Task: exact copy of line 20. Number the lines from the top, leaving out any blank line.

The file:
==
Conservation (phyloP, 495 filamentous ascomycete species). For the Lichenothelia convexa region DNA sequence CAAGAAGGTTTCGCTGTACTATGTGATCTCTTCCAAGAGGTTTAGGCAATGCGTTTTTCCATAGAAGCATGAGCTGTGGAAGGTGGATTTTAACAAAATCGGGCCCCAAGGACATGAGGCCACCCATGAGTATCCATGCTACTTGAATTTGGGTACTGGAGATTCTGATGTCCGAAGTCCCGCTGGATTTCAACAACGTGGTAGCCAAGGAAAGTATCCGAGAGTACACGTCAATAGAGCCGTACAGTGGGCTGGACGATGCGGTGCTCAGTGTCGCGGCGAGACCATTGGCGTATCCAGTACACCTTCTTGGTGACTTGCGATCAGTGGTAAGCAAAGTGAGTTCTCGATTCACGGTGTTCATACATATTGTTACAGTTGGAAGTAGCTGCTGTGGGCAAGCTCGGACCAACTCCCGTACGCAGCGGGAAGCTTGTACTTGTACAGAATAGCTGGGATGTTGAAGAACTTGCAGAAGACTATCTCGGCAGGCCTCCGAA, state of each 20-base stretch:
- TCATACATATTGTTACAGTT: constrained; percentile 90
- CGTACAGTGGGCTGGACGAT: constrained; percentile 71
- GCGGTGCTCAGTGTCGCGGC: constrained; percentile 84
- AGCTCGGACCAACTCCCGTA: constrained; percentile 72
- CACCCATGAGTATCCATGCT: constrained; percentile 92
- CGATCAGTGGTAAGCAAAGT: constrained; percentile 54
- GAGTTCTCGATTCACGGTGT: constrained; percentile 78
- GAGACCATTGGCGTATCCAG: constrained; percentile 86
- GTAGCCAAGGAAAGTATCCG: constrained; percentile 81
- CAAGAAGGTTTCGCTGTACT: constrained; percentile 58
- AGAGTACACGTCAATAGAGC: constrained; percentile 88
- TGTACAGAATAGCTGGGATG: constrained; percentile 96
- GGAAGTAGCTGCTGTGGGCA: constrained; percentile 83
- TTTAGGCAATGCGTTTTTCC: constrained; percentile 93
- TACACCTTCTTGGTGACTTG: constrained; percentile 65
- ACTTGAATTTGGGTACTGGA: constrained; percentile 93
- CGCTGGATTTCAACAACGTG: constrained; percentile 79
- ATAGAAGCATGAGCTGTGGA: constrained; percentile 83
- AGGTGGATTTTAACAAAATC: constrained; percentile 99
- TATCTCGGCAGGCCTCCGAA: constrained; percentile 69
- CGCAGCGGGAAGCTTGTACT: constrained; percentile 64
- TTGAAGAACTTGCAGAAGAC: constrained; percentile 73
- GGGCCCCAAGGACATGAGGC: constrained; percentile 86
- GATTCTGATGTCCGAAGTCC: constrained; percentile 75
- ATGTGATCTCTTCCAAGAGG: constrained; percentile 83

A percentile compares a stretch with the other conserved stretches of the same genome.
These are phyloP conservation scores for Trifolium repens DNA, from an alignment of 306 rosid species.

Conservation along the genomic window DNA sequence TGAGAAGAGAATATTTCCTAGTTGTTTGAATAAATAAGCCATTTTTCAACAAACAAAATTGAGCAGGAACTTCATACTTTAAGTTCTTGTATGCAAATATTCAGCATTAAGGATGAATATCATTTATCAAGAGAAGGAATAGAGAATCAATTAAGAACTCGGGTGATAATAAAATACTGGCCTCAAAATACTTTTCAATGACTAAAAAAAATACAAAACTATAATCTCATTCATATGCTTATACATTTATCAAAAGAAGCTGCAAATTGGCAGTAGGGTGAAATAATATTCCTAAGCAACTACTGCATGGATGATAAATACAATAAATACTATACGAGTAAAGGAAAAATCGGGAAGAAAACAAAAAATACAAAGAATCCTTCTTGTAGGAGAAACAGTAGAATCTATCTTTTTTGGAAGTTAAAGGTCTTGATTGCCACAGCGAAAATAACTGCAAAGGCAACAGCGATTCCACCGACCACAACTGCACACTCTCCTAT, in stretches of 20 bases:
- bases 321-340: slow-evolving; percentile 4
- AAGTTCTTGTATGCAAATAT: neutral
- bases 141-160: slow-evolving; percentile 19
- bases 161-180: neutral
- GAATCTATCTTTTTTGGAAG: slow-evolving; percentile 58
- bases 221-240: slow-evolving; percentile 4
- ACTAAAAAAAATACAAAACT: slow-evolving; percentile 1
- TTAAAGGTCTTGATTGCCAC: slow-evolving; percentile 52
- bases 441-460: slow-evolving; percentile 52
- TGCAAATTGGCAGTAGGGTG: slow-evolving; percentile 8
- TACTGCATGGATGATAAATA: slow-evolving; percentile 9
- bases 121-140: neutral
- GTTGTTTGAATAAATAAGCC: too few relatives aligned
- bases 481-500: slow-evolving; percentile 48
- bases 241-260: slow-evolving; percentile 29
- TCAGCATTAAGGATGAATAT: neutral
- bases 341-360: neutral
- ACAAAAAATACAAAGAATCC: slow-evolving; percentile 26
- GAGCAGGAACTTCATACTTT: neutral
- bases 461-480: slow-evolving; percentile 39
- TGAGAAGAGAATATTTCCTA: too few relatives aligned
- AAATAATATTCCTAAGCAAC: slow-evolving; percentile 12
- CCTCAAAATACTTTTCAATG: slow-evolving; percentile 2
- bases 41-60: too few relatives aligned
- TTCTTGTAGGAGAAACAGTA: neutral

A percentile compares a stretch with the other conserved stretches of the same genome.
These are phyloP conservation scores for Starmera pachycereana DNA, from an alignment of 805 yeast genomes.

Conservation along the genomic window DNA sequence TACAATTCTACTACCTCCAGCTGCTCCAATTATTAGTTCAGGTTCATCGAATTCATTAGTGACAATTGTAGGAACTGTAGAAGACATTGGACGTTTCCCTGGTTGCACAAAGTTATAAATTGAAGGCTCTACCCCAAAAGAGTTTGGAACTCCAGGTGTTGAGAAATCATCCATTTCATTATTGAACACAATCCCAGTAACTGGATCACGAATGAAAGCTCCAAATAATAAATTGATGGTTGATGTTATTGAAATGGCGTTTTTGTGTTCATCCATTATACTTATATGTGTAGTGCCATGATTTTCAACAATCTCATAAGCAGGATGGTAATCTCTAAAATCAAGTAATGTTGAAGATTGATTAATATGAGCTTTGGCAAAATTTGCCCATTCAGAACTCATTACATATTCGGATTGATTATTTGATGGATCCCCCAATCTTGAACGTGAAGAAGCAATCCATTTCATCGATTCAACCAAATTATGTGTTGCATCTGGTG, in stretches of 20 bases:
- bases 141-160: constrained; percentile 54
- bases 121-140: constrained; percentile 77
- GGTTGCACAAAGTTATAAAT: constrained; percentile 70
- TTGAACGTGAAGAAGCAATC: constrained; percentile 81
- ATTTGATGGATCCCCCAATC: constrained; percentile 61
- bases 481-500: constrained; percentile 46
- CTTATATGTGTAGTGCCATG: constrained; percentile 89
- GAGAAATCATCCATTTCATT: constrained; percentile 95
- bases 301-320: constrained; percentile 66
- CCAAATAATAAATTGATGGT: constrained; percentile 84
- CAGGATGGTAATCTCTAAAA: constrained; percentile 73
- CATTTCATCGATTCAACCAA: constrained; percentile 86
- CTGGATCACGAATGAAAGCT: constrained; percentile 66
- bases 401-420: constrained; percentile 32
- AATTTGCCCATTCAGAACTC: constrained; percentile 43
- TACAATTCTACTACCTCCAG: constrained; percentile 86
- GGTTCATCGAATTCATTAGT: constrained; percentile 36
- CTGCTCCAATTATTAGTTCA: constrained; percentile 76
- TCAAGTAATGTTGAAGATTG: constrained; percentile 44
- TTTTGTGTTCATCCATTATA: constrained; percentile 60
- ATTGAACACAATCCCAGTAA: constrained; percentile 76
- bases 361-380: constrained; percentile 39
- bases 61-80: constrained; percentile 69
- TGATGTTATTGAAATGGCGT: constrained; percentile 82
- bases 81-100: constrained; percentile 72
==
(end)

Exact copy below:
- AGGTGGATTTTAACAAAATC: constrained; percentile 99